Review: The Lost Kitten

Brilliant artwork, yet the execution of this elementary school mystery flummoxed me.

Katie Fry, Private Eye: The Lost Kitten by Katherine Cox, illustrated by Vanessa Brantley Newton.
Scholastic, New York, 2015.
Mystery, 32 pages.
Lexile:  450L .
AR Level:  2.2 (worth 0.5 points)  .

Katie Fry loves to solve mysteries.  This may be the first book starring her, but it’s not her first mystery.  She’s solved the mystery of the early bedtime and found the lost glasses!  Now there’s a lost kitten.  Can she solve this new mystery too?

Katie Fry the Lost Kitten cover resized
Katie Fry, Private Eye #1: The Lost Kitten by Katherine Cox, illustrated by Vanessa Brantley Newton.

This review contains spoilers relating to how the mystery is solved, if you are worried about that, scroll down to the final paragraph for my overview.

I wanted to love this, but there were a few things that were a bit odd.  Katie talks to the animals and they talk back to her, meaning the big solution actually comes from talking to a bird rather than following clues.

It’s not clear who the intended audience is supposed to be.  The book is clearly labeled as Pre-K to 1st grade, but some of the words (refund, confused) are tough for that age group.  It’s a 32 page picture book with no more than a paragraph of writing on each page (and full-page pictures on every page), but it’s broken up into four chapters.  I think this is intended to be a transitional text like Little Shaq, but it doesn’t work the same way.  Picture book readers will need an adult’s help or possibly get frustrated, and early chapter book readers aren’t likely to find this one or might be turned off by the Pre-K label.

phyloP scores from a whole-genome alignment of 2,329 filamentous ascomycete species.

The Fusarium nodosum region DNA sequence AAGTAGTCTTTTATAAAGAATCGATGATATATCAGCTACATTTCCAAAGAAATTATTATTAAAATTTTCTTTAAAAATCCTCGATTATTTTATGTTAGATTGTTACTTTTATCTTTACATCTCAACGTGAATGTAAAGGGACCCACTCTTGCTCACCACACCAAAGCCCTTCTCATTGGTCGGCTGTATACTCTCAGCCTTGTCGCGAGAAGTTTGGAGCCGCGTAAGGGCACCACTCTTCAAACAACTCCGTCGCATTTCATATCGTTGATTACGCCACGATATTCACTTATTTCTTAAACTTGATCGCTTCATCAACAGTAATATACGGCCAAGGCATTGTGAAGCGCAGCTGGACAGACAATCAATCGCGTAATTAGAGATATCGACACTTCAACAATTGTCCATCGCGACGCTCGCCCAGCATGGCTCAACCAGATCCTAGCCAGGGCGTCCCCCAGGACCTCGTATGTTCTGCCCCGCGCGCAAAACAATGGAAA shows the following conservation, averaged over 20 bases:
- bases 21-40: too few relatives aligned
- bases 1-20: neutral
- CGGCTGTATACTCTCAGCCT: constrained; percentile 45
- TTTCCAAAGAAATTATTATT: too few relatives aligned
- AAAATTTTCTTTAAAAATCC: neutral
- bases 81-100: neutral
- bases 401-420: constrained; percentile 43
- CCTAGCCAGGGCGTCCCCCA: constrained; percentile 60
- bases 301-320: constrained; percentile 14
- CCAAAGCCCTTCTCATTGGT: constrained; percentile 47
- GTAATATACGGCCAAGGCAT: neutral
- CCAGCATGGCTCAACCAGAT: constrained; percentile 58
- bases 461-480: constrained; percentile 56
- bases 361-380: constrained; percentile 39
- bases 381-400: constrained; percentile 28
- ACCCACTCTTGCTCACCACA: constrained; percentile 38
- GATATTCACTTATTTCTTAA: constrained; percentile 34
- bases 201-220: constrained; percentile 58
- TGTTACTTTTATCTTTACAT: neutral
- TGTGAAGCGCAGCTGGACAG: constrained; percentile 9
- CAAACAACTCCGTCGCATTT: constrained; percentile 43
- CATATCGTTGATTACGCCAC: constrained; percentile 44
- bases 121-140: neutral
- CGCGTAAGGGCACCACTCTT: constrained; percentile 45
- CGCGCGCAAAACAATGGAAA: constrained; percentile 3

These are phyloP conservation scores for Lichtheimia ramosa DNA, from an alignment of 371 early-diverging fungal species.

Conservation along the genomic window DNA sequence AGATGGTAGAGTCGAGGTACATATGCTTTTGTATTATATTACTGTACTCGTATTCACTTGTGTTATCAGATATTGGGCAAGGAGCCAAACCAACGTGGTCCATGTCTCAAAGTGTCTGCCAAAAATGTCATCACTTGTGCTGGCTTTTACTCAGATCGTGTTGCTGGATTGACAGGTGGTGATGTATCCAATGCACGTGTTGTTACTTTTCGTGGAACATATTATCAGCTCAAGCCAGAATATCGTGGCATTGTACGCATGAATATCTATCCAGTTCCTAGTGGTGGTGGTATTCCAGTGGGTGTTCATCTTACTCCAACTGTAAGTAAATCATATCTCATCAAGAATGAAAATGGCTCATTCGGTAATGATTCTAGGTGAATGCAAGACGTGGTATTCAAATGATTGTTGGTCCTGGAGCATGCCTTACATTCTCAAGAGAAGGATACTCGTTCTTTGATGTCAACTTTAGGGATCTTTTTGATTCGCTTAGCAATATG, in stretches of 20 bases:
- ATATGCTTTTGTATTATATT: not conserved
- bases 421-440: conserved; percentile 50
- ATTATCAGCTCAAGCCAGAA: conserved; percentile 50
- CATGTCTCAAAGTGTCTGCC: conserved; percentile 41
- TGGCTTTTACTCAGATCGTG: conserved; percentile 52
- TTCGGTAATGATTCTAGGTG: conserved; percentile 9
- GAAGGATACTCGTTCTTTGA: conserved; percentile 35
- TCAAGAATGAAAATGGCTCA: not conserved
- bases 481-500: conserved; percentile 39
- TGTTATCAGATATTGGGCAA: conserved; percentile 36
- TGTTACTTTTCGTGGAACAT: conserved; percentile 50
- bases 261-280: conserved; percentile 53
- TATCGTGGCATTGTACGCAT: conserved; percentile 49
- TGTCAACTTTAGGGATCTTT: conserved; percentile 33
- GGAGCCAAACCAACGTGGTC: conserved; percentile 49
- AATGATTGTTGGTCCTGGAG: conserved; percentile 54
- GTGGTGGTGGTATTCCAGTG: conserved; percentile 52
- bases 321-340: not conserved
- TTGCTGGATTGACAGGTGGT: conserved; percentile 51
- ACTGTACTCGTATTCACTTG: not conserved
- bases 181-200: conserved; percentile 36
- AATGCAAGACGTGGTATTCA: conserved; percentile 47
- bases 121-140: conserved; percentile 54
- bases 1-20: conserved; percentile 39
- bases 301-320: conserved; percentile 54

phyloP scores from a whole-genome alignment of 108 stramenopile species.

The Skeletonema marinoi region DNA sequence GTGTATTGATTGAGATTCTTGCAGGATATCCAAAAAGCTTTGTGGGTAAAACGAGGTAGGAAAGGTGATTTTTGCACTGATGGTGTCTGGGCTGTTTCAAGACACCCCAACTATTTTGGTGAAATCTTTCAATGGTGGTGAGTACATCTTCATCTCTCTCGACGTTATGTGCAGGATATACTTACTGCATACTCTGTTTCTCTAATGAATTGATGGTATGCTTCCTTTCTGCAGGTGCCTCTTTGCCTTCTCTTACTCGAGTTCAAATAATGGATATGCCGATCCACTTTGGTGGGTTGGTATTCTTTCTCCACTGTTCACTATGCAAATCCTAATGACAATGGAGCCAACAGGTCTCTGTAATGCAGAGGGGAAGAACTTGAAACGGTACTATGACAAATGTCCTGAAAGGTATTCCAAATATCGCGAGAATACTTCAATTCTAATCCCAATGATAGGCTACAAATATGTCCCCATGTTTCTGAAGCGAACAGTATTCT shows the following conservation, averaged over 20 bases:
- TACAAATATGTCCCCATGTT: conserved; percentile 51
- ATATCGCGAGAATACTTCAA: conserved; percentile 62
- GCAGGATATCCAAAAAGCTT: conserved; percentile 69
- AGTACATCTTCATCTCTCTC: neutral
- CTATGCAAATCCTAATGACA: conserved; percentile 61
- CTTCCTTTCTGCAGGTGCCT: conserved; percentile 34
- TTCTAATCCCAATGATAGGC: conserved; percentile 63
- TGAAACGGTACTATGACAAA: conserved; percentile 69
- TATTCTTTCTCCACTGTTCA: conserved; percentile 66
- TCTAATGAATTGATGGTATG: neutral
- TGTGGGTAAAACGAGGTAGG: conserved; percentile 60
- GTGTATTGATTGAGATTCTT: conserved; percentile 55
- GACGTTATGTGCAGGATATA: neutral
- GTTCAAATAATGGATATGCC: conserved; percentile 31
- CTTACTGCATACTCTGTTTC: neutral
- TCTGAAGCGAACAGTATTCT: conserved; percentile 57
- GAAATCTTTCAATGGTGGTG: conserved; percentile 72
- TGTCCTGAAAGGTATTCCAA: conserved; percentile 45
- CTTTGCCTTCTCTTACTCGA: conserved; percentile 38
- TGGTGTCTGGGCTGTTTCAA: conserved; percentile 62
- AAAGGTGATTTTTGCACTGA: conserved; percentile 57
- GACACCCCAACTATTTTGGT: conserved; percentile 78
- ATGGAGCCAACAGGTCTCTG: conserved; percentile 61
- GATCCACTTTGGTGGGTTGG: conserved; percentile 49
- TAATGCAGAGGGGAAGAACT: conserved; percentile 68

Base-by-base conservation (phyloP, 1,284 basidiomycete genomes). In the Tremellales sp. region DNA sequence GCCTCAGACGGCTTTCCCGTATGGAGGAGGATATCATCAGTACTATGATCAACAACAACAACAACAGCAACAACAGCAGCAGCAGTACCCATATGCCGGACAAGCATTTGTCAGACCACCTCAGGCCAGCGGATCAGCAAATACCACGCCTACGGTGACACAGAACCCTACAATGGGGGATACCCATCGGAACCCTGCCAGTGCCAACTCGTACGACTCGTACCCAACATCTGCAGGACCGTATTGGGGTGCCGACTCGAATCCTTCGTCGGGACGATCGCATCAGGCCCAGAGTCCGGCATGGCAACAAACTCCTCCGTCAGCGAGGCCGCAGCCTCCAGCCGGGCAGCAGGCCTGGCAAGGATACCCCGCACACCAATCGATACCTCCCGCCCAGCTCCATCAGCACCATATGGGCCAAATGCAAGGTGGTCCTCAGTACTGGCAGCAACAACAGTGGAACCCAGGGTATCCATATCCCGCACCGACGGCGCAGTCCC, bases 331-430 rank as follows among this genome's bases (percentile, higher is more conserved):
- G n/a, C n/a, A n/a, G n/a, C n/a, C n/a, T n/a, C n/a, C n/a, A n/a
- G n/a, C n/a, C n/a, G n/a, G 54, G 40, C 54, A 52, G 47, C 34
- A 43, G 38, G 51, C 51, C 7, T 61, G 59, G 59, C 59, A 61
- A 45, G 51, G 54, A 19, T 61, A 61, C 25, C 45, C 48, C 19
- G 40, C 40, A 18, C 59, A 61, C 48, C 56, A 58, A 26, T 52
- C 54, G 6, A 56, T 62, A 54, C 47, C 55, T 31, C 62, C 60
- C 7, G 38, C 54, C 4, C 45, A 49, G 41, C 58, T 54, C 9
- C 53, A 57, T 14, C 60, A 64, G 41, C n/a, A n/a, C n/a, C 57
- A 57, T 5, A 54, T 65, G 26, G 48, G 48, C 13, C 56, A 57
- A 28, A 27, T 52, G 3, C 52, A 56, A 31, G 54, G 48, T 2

Katie Fry does lay out the basics of mystery solving – find a mystery, look for clues, gather information from witnesses, think about what you learned to solve the case.  She just doesn’t actually do the final step, instead relying on a deus ex machina from a talking bird.  Not exactly the role model I want to be setting for the girls (or boys).

However, I could see this being used in a classroom as part of a mystery unit if your first, second, or maybe early third graders were looking at different genres.  Usually this is studied with proper chapter books, but black girl detectives are pretty rare in the elementary school book market, so we can’t afford to overlook this title.

Katie Fry the Lost Kitten p 10-11 resized
Katie Fry, Private Eye: The Lost Kitten pages 10 and 11.

Now, to be completely fair, all of the problems I had were with the actual story, text, and branding.  The artwork is fabulous.  Vanessa Brantley Newton has a distinctive style and she delivers.  Her cheerful illustrations which work the text cleverly into the book design at several points are what saved this book and kept the kids reading it.

As stated earlier, I wanted to love this elementary-school book about a black girl solving mysteries, but if you are looking for diverse mysteries, Nate the Great has a multicultural supporting cast and the mystery solving is much better.  Since the cat appears on the cover of the next book as well, my guess is that talking animals solving the mystery (and removing the agency of the title character) will continue to be a feature.

A valiant effort, but overall a bit of a miss.  The kids love mysteries but we’ll get any further ones from the library rather than buying them.  We’ll try reading the next one but would like to see Katie Fry actually solving the mysteries instead of running around talking to animals that magically know the answer – I’ve got Disney movies for that.

Author: colorfulbookreviews

I work in a library by day and parent the rest of the time. I am passionate about good books representing the full spectrum of human diversity for every age group and reading level. This blog is my attempt to help parents, educators, and librarians find the best children's books authored by or featuring characters of color.

2 thoughts on “Review: The Lost Kitten”

    1. We were very disappointed. It’s a prime example of when publishers think just having a POC character is diverse. Actually I thought it was more damaging to the kids that the ONE early reader mystery we found with a black girl detective wasn’t able to solve the mystery herself.


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